Back in college, I tried out a creative writing course. When it was my turn to share a story, one of the other students harped on and on about my “taglines.”
The professor didn’t allow the author to speak during critiques, so I just sat there and kept wondering what “taglines” were. Finally, the student named a few:
Ah, I realized. This guy doesn’t like adverbs.
Then I had to make sure I wasn’t making a face. Discrediting an entire type of word seemed more than a little extreme to me. Did he have a problem with nouns as well?
It took a few years of being an editor before I finally got the guy’s point. It wasn’t that we shouldn’t use adverbs. It was (I believe) that adverbs can dilute our writing.
Extreme example (fiction): I quickly walked down the alley, frequently looking behind me to see if someone were following me threateningly.
Extreme example (business writing): If we can more easily manage resources and efficiently leverage user satisfaction, we will successfully offer better customer service.
Both these sentences use all six adverbs as crutches, propping up tired and unexciting verbs:
An Easy Solution
Fortunately, avoiding this dull and wordy use of adverbs is simple: pick better verbs. This is particularly effective when you’re revising your early drafts. Look for your adverb
–verb pairs and ask yourself, “Is there a verb that can convey my meaning well enough that I don’t need an adverb?”
So now we have: I scurried down the alley, glancing behind me to see if someone were stalking me.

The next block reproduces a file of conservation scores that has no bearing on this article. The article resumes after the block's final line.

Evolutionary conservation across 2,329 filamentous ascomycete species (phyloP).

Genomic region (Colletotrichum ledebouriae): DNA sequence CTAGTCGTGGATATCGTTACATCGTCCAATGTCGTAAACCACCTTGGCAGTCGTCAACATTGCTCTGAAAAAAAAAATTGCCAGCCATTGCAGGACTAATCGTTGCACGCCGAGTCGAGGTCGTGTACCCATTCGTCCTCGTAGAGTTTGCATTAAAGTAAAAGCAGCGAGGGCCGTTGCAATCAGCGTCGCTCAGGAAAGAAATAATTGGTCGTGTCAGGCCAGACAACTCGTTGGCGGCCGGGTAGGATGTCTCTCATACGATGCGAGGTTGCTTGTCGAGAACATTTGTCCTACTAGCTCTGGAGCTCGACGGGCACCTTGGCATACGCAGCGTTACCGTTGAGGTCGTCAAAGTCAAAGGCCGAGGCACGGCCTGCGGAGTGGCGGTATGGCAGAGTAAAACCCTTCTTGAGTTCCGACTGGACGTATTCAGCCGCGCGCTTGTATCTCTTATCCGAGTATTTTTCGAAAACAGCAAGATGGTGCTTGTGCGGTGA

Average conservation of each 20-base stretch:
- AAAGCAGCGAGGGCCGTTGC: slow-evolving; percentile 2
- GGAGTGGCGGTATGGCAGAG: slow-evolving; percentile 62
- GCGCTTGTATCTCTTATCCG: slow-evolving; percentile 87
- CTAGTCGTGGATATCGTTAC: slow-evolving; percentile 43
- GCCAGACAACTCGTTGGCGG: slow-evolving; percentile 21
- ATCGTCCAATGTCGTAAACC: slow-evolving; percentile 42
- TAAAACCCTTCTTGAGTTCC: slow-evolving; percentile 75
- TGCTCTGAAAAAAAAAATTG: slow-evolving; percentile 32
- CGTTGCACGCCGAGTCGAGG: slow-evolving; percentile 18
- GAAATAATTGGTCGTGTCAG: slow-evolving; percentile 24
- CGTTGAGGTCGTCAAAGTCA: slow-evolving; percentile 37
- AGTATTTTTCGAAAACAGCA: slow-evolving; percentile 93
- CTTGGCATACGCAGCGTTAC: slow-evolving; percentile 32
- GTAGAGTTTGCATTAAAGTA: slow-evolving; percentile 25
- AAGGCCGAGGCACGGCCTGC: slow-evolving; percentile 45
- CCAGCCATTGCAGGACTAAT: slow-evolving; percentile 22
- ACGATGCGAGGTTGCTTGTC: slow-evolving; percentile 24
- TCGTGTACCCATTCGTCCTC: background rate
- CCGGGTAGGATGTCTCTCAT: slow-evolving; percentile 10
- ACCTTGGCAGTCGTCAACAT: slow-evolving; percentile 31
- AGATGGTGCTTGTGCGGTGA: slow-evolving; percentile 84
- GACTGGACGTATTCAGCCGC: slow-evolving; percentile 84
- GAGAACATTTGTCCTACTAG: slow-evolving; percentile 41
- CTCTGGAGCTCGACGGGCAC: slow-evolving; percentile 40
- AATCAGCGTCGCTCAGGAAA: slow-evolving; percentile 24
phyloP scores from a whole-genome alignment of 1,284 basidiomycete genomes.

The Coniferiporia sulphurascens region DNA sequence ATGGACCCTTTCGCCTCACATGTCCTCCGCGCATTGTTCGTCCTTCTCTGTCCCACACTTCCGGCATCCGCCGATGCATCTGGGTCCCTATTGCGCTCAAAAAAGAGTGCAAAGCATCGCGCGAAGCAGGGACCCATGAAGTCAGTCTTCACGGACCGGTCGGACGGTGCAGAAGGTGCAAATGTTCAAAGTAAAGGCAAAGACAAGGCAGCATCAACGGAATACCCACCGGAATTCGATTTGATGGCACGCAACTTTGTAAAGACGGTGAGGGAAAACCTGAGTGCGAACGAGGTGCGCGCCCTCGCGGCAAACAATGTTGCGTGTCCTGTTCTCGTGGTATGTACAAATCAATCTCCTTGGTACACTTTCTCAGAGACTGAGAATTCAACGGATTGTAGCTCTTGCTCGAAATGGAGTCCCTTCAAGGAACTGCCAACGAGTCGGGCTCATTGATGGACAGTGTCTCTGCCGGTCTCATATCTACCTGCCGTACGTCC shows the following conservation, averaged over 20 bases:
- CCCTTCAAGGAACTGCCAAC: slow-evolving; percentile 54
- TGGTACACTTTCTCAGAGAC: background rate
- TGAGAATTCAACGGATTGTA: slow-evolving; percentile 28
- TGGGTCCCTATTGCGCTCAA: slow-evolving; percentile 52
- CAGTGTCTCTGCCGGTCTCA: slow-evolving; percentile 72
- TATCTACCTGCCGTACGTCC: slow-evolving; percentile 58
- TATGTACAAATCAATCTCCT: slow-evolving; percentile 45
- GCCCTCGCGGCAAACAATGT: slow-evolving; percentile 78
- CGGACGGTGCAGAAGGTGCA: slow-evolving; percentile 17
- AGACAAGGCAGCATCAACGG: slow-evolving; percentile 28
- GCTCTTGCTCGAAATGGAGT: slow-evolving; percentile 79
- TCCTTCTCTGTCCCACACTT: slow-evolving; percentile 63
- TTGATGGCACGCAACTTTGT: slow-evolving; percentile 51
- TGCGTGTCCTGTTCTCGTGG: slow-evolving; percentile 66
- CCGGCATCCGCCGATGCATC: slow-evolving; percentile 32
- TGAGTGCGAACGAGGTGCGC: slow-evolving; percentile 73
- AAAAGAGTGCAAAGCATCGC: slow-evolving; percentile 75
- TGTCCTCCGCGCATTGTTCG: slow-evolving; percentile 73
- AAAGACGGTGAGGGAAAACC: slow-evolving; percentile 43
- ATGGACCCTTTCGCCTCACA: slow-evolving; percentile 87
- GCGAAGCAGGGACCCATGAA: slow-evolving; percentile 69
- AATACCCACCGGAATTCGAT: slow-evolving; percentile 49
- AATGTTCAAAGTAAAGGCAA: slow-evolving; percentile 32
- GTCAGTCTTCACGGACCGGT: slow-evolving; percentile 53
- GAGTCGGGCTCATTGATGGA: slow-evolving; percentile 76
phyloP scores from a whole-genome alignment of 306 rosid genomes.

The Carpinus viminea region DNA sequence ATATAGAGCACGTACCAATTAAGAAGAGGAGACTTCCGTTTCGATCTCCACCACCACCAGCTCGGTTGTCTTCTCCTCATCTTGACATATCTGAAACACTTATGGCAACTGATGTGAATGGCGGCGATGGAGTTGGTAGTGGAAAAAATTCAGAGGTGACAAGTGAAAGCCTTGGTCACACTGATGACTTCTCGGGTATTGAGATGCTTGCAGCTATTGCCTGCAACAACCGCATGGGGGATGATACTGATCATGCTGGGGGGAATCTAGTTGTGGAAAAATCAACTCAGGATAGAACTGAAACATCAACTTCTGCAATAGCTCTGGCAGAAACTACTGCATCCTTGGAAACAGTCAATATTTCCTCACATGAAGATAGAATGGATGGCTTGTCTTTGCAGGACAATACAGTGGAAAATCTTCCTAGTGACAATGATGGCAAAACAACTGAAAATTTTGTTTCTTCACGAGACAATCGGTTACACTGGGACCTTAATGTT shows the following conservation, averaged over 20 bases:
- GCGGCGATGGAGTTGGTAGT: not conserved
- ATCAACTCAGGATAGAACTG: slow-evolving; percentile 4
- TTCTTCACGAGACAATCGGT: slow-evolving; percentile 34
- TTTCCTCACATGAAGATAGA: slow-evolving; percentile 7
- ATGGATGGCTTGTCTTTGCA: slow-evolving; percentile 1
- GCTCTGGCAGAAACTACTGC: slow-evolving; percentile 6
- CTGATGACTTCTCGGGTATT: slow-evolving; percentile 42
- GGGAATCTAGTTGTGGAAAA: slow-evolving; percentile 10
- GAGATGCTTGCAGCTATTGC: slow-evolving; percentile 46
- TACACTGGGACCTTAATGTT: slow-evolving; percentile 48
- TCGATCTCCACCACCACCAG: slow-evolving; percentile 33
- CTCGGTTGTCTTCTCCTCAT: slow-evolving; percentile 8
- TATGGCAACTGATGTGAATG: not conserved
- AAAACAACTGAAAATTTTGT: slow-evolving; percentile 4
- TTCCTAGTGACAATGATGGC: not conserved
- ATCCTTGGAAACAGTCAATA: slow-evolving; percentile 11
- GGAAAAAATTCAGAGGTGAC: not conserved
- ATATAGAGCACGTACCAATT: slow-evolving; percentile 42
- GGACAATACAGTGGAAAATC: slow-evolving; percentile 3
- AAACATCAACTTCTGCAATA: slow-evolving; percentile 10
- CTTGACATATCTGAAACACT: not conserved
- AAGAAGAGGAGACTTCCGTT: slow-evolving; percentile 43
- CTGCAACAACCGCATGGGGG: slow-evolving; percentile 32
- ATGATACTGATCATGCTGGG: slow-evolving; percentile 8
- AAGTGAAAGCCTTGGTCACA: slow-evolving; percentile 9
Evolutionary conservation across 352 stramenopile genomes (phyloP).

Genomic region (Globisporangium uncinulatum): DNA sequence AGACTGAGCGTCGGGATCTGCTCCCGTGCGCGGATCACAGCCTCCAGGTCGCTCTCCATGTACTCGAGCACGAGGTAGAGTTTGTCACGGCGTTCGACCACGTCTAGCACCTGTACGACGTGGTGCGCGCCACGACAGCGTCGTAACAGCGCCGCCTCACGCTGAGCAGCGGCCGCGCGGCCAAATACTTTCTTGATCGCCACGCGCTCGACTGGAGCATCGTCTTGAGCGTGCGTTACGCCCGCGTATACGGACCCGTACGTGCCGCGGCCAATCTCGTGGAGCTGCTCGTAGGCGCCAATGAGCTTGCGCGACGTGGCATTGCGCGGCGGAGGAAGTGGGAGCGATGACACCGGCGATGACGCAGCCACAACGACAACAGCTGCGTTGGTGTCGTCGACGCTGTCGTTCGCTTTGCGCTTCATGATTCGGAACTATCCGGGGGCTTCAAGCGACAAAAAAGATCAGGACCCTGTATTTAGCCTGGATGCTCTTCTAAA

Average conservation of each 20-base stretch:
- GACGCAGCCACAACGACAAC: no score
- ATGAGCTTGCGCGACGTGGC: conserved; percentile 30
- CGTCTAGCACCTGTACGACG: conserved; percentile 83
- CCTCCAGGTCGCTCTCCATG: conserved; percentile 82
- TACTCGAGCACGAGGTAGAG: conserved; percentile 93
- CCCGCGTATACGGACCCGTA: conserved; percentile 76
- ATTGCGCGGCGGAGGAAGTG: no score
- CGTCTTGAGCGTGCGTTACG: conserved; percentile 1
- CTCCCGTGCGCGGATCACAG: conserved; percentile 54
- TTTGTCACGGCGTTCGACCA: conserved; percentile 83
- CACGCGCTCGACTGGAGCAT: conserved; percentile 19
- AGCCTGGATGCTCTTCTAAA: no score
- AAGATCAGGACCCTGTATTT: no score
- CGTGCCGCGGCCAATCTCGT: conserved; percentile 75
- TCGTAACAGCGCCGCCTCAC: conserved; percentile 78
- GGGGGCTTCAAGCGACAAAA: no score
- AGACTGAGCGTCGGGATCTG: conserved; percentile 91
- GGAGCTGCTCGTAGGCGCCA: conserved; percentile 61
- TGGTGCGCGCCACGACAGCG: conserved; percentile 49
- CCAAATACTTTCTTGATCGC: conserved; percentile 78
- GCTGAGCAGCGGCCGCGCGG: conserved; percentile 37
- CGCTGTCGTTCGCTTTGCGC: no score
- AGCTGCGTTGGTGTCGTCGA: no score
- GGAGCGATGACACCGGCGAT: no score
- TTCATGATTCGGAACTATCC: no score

So now we have: If we can administer resources and maximize user satisfaction, we will ensure better customer service.
Don’t Forget about Adjectives
Yes, adverbs also modify adjectives, and Public Enemy No. 1 for this one is “very.”
The overuse of “very” has gotten so bad, in fact, that now its use actually weakens the writing.
Extreme example: I was very happy that my very kind aunt could come to the very, very cool party.
The solution is the same. Find an adjective that doesn’t need a boost from an adverb.
So now we have: I was delighted that my kindhearted aunt could come to the groovy party.
Of course, “very” isn’t the only prose-weakening adverb. Here are a few more favorites:
If somebody is “extremely rich,” it’s more powerful to say they’re loaded or moneyed (depending on the context), and if someone is so pretty, call them lovely or beautiful.
Check out this adverb-free masterpiece from Toni Morrison:
Then summer came. A summer limp with the weight of blossomed things. Heavy sunflowers weeping over fences; iris curling and browning at the edges far away from their purple hearts; ears of corn letting their auburn hair wind down to their stalks. And the boys. The beautiful, beautiful boys who dotted the landscape like jewels, split the air with their shouts in the field, and thickened the river with their shining wet backs. Even their footsteps left a smell of smoke behind.
When to Use Adverbs
All these examples might make it seem adverbs are a bad idea in general. Not at all. But try to use adverbs when they genuinely contribute to the sentence, not just to prop up dull verbs and adjectives.
Fitzgerald’s masterpiece ends with a perfect adverb:
So we beat on, boats against the current, borne back ceaselessly into the past.
Hemingway can even make “very” sound good:
The world breaks everyone and afterward many are strong at the broken places. But those that will not break it kills. It kills the very good and the very gentle and the very brave impartially.
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